I have made no work called War on Terror. As for the billboard work Clash of Civilizations (with Elizabeth Dadi): this was created in the US after September 11, 2001, a deliberately provocative response to developments within the United States at a time when I was already based there. It is emphatically not a subject of any of the arguments in the book that discuss nationalism in South Asia (but it should be noted when it was exhibited in Islamabad’s National Art Gallery’s inaugural in 2007, the work had to be re-sited in another part of the building so that President Musharraf would not encounter it upon inauguration.)

Devji writes, “the work of these Little Dictators represents nothing less than the success of the big ones they so love to inveigh against. If anyone can break this stranglehold on the narrative of Pakistan’s cultural history, it is Sikander….” I leave it to the readers to assess whether equating the work of serious scholarship with dictatorship is worthy of someone who is director of the Asian Studies Center at the University of Oxford, and whether this is a “SENSIBLE, RELIABLE, AUTHORATITIVE” account that Newsweek proudly proclaims on its masthead.

Iftikhar Dadi
Associate Professor
Department of History of Art
Cornell University

Dr.Virginia Whiles' response to the article:
To Editors of NEWSWEEK re article ‘Little Dictators’
From Dr.Virginia Whiles

Faisal Devji’s article reads like a rant from a frustrated groupie. Shahzia Sikander will shiver with shame if she reads it. This is a foul text full of anger and subjective spite, for what reason? Clearly Devji has not read my book. I refer to Sikander on eight pages, citing her serious and humorous reflections on her Ustads at NCA and on the nature of the training in the practice of miniature painting. Her comments reflect her political awareness of the threats of patriarchy that dominate Pakistan, the kind of which is perpetrated in this article, and illustrate Devji’s total misreading of the feminist perspective in my book.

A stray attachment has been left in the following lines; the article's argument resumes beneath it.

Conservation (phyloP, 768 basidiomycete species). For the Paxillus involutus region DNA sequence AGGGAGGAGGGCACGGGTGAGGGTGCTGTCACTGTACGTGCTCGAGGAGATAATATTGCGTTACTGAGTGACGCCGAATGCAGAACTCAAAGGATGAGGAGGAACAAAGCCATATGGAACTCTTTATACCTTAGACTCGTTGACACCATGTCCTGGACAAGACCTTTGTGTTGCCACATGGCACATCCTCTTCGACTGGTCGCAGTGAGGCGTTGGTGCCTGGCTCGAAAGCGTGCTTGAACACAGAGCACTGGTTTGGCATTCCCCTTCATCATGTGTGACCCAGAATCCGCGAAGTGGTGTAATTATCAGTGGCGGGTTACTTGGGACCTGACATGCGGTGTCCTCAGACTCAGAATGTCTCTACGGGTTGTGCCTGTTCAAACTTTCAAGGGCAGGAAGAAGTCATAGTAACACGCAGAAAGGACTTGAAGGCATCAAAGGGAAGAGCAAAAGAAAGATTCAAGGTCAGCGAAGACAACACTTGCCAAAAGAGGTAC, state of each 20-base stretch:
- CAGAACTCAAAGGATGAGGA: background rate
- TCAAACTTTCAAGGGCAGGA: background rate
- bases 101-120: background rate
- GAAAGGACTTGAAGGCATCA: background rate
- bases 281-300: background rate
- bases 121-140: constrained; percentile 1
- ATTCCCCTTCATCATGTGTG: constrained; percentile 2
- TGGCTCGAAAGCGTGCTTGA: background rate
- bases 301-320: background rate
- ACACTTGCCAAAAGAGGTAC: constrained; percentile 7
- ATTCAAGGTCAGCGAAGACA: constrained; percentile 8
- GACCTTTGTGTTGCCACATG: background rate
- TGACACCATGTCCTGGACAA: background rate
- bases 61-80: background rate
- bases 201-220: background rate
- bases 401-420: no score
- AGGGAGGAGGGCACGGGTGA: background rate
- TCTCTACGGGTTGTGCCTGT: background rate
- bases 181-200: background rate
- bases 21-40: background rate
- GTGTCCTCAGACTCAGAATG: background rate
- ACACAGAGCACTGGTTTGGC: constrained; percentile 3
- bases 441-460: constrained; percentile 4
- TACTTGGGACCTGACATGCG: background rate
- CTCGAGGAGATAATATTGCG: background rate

I know Shahzia Sikander and respect her work, the fact that she is not a protagonist in my book is because it is an ethnographic study of the specific practitioners of miniature painting whom I observed whilst participating as both student and lecturer in the NCA (National College of Art) from 1999 to 2002. Sikander had already left Pakistan when I arrived but her aura hovered maternally over the students, indeed she was a role model for the female practitioners. Devji’s ignorance of the context is proven by his erasure of facts: that Sikander and Imran Qureshi were co-students and united in their profound respect for Zahoor ul Akhlaq, and if anybody has to play the ‘father’ role to contemporary miniature practice, it is he, loved and missed by all of us who had the privilege of knowing him. (Sadly Zahoor cannot read Devji’s text as he would challenge him to fisticuffs and give us all a patriarchal laugh).

In response to his accusation of ‘re-writing art history’: where lies the ‘original’ art history of Pakistan? Devji’s implication that ‘artist-critics’ are an unusual product of Pakistan not only demonstrates his utter ignorance of cultural history throughout the world, it is an insult to the the honourable profession of criticism and the vital necessity of sustaining “a perpetual conflict of interests.” As Said wrote: “Criticism must think of itself as life enhancing and constitutively opposed to every form of tyranny, domination and abuse…”

As to his vitriolic accusations of ‘historical vandalism’, of ‘censorship’ and of ‘miming real world violence through acts of erasure’… and to crown it all ‘Little Dictators’, I will simply ask how an apparently eminent historian can cast such brutal stones on fellow comrades in search of speaking truth to power? There lies the anthropological, or psychoanalytical question.

Dr.Virginia Whiles